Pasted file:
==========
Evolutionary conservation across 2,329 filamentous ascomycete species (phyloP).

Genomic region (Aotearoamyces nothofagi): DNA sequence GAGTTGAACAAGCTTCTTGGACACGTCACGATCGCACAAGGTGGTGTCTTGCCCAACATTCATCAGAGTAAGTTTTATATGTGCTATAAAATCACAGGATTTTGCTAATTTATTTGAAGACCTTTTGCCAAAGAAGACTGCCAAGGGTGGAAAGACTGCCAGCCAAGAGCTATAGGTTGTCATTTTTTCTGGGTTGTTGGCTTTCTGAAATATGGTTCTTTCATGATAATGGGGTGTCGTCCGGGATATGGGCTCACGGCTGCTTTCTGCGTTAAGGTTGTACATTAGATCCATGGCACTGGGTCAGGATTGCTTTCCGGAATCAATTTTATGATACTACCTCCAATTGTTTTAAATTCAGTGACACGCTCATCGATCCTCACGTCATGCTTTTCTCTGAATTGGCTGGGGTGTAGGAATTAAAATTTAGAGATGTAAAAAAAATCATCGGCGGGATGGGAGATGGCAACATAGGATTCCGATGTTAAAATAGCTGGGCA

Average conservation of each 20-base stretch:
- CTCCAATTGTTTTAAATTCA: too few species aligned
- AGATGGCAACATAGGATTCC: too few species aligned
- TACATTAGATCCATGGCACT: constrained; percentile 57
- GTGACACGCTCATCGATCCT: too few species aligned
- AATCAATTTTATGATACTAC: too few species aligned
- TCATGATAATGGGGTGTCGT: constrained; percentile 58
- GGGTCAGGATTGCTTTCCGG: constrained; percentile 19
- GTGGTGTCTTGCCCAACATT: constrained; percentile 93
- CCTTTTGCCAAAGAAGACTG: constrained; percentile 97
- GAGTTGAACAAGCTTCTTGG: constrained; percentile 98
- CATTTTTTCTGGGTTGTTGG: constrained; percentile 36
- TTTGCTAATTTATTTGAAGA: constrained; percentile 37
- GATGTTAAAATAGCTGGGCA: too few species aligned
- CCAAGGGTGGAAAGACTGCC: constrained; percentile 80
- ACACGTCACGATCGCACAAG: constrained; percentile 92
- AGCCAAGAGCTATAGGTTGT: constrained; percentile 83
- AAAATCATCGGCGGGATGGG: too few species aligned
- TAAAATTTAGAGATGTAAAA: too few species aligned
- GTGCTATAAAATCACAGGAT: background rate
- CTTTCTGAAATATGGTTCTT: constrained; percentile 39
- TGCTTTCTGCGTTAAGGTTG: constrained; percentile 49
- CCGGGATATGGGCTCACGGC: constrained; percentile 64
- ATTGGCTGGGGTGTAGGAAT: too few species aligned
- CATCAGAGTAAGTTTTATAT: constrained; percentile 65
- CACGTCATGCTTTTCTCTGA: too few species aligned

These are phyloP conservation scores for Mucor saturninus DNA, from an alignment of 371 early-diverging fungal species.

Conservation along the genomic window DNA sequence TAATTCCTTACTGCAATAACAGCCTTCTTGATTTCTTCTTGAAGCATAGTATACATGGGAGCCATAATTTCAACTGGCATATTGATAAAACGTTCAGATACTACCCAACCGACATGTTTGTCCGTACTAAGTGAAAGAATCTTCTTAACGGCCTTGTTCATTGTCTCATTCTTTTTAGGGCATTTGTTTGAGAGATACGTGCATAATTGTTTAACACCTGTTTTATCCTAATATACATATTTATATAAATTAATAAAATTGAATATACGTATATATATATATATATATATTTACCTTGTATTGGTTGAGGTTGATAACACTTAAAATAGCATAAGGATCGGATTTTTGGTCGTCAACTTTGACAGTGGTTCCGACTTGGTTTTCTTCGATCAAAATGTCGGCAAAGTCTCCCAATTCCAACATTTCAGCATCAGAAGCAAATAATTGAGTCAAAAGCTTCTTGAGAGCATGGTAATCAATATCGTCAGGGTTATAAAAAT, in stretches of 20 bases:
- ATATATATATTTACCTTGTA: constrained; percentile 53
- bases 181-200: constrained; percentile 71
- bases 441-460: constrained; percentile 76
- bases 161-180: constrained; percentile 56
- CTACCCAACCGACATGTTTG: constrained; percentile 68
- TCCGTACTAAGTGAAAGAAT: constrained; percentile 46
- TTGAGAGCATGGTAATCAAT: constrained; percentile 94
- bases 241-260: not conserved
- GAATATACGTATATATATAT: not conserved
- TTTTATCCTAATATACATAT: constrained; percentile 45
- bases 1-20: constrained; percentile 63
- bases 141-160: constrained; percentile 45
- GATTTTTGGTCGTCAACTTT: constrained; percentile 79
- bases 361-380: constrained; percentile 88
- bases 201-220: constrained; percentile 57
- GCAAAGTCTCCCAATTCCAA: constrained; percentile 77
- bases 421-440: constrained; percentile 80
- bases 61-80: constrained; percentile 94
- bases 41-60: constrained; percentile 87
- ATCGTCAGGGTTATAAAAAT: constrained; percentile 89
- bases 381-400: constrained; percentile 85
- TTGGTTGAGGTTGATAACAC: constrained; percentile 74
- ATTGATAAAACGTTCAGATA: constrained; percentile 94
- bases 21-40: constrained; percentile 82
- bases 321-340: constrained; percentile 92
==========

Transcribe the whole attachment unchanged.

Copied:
Evolutionary conservation across 2,329 filamentous ascomycete species (phyloP).

Genomic region (Aotearoamyces nothofagi): DNA sequence GAGTTGAACAAGCTTCTTGGACACGTCACGATCGCACAAGGTGGTGTCTTGCCCAACATTCATCAGAGTAAGTTTTATATGTGCTATAAAATCACAGGATTTTGCTAATTTATTTGAAGACCTTTTGCCAAAGAAGACTGCCAAGGGTGGAAAGACTGCCAGCCAAGAGCTATAGGTTGTCATTTTTTCTGGGTTGTTGGCTTTCTGAAATATGGTTCTTTCATGATAATGGGGTGTCGTCCGGGATATGGGCTCACGGCTGCTTTCTGCGTTAAGGTTGTACATTAGATCCATGGCACTGGGTCAGGATTGCTTTCCGGAATCAATTTTATGATACTACCTCCAATTGTTTTAAATTCAGTGACACGCTCATCGATCCTCACGTCATGCTTTTCTCTGAATTGGCTGGGGTGTAGGAATTAAAATTTAGAGATGTAAAAAAAATCATCGGCGGGATGGGAGATGGCAACATAGGATTCCGATGTTAAAATAGCTGGGCA

Average conservation of each 20-base stretch:
- CTCCAATTGTTTTAAATTCA: too few species aligned
- AGATGGCAACATAGGATTCC: too few species aligned
- TACATTAGATCCATGGCACT: constrained; percentile 57
- GTGACACGCTCATCGATCCT: too few species aligned
- AATCAATTTTATGATACTAC: too few species aligned
- TCATGATAATGGGGTGTCGT: constrained; percentile 58
- GGGTCAGGATTGCTTTCCGG: constrained; percentile 19
- GTGGTGTCTTGCCCAACATT: constrained; percentile 93
- CCTTTTGCCAAAGAAGACTG: constrained; percentile 97
- GAGTTGAACAAGCTTCTTGG: constrained; percentile 98
- CATTTTTTCTGGGTTGTTGG: constrained; percentile 36
- TTTGCTAATTTATTTGAAGA: constrained; percentile 37
- GATGTTAAAATAGCTGGGCA: too few species aligned
- CCAAGGGTGGAAAGACTGCC: constrained; percentile 80
- ACACGTCACGATCGCACAAG: constrained; percentile 92
- AGCCAAGAGCTATAGGTTGT: constrained; percentile 83
- AAAATCATCGGCGGGATGGG: too few species aligned
- TAAAATTTAGAGATGTAAAA: too few species aligned
- GTGCTATAAAATCACAGGAT: background rate
- CTTTCTGAAATATGGTTCTT: constrained; percentile 39
- TGCTTTCTGCGTTAAGGTTG: constrained; percentile 49
- CCGGGATATGGGCTCACGGC: constrained; percentile 64
- ATTGGCTGGGGTGTAGGAAT: too few species aligned
- CATCAGAGTAAGTTTTATAT: constrained; percentile 65
- CACGTCATGCTTTTCTCTGA: too few species aligned

These are phyloP conservation scores for Mucor saturninus DNA, from an alignment of 371 early-diverging fungal species.

Conservation along the genomic window DNA sequence TAATTCCTTACTGCAATAACAGCCTTCTTGATTTCTTCTTGAAGCATAGTATACATGGGAGCCATAATTTCAACTGGCATATTGATAAAACGTTCAGATACTACCCAACCGACATGTTTGTCCGTACTAAGTGAAAGAATCTTCTTAACGGCCTTGTTCATTGTCTCATTCTTTTTAGGGCATTTGTTTGAGAGATACGTGCATAATTGTTTAACACCTGTTTTATCCTAATATACATATTTATATAAATTAATAAAATTGAATATACGTATATATATATATATATATATTTACCTTGTATTGGTTGAGGTTGATAACACTTAAAATAGCATAAGGATCGGATTTTTGGTCGTCAACTTTGACAGTGGTTCCGACTTGGTTTTCTTCGATCAAAATGTCGGCAAAGTCTCCCAATTCCAACATTTCAGCATCAGAAGCAAATAATTGAGTCAAAAGCTTCTTGAGAGCATGGTAATCAATATCGTCAGGGTTATAAAAAT, in stretches of 20 bases:
- ATATATATATTTACCTTGTA: constrained; percentile 53
- bases 181-200: constrained; percentile 71
- bases 441-460: constrained; percentile 76
- bases 161-180: constrained; percentile 56
- CTACCCAACCGACATGTTTG: constrained; percentile 68
- TCCGTACTAAGTGAAAGAAT: constrained; percentile 46
- TTGAGAGCATGGTAATCAAT: constrained; percentile 94
- bases 241-260: not conserved
- GAATATACGTATATATATAT: not conserved
- TTTTATCCTAATATACATAT: constrained; percentile 45
- bases 1-20: constrained; percentile 63
- bases 141-160: constrained; percentile 45
- GATTTTTGGTCGTCAACTTT: constrained; percentile 79
- bases 361-380: constrained; percentile 88
- bases 201-220: constrained; percentile 57
- GCAAAGTCTCCCAATTCCAA: constrained; percentile 77
- bases 421-440: constrained; percentile 80
- bases 61-80: constrained; percentile 94
- bases 41-60: constrained; percentile 87
- ATCGTCAGGGTTATAAAAAT: constrained; percentile 89
- bases 381-400: constrained; percentile 85
- TTGGTTGAGGTTGATAACAC: constrained; percentile 74
- ATTGATAAAACGTTCAGATA: constrained; percentile 94
- bases 21-40: constrained; percentile 82
- bases 321-340: constrained; percentile 92